The phase angle at 0.8 pf is not mentioned in the specs. I can guess it is going to be right between 35 and 40 degrees (based on WATTS - 50 and 55 based on VARs I am using WATTS in these examples).

First method, start with a specified phase angle that's close in value and determine if the contribution is significant:

I will take a known power factor, like the specs from one of the two phase angles that is nearest in value. The difference may not have a large contribution on the uncertainty. Let's look at the math. I'll use a power factor of 0.766. I could also use 8.66, but since it's uncertainty is lower I'll take the more conservative approach. I'll also use the 1 year of accuracy 100V and 1 Amp @ 60Hz as my power output.

Here is the math (again, based on a power factor of .766 or 40 degrees):

Total Power Uncertainty (expressed in %) is:

The RSS of the AC Voltage spec + the AC Current spec + the adder. (Again, using a 1 Year spec for AC Voltage, Current and Power Uncertainty Phase Error Adder.)

The total will be the square root of (0.053^2 + 0.06^2 + 0.22^2)

= square root of 0.054809

= 0.234% (resolved to 3 digits you may want more want).

The math is not too complicated. Now if you know the exact phase angle you can use the calculation on page 1-20 to figure out the EXACT adder. But the *difference* between the 35 and 40 degree (watts) spec adder is only about 0.037%.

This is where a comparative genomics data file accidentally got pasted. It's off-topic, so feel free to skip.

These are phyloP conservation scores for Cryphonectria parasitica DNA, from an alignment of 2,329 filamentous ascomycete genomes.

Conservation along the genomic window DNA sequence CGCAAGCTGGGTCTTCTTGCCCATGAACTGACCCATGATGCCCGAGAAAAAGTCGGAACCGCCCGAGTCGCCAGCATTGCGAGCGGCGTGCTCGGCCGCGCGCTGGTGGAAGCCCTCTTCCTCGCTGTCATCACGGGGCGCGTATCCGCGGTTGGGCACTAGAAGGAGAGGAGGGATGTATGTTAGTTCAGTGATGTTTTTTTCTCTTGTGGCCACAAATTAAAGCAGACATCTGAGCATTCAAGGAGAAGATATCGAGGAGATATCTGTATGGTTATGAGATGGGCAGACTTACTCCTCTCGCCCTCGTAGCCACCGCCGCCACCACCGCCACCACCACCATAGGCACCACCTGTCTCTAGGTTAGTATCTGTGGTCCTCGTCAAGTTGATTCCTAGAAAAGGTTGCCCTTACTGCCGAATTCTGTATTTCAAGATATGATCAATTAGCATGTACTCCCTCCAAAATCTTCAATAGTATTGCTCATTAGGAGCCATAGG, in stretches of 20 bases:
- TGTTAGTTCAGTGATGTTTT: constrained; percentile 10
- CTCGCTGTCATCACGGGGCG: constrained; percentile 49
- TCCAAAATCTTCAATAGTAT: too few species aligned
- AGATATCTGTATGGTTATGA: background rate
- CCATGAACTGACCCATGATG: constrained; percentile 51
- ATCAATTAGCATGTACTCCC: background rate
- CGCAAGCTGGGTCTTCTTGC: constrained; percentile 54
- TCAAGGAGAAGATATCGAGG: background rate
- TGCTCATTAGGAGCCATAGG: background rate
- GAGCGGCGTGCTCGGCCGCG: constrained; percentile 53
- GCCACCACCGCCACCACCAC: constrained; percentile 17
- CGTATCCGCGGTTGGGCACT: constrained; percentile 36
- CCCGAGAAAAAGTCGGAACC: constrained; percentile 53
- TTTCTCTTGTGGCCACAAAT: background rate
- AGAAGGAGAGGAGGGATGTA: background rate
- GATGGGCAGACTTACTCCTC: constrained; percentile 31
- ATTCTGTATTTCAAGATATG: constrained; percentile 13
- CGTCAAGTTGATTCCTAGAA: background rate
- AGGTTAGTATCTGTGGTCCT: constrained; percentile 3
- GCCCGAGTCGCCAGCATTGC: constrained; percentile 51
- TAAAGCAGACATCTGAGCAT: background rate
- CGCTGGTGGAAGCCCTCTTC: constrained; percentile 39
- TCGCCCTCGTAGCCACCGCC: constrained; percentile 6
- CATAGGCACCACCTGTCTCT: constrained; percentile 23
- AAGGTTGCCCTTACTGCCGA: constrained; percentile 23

if that amount contributes too much uncertainty we can calculate it another way.

Second method, start with a known Power Factor, calculate the phase angle and find the exact adder:

Again - if you know the phase angle then you can use the formula below to get your adder and plug it into the rss formula above.

To calculate exact AC Watts power adders due to phase uncertainty for values not

shown, use the formula below: (The following excerpt is from the 5520A User's manual)

If we go back to the 0.8 power factor example, you'll calculate the phase angle from that power factor. Again, here is the math:

Determine the inverse cosine of the power factor (or the Arccosine).

The Arccosine of 0.8 = 0.643501109

Now we have to convert this number from Radians to Degrees.

0.643501109 * 180/pi = 36.8698976

Now we can plug the phase angle of 36.8698976 into the formula to calculate the adder.

Adder% =

100(1- (0.79842646439408859170837352979009/0.80000000048007746813463608767146)

= 0.196692010630575300200522839807

= .2 (rounded)

Adder% = 0.2

So now I can determine the total power uncertainly with a more exact adder

The total will be the square root of (0.053^2 + 0.06^2 + 0.2^2)

= square root of 0.0.046409

So the Total Power Uncertainty is = 0.215%

I hope this will help you solve future power uncertainty problems.

For more training on Fluke products and General Metrology topics

please visit Fluke Calibration Training.

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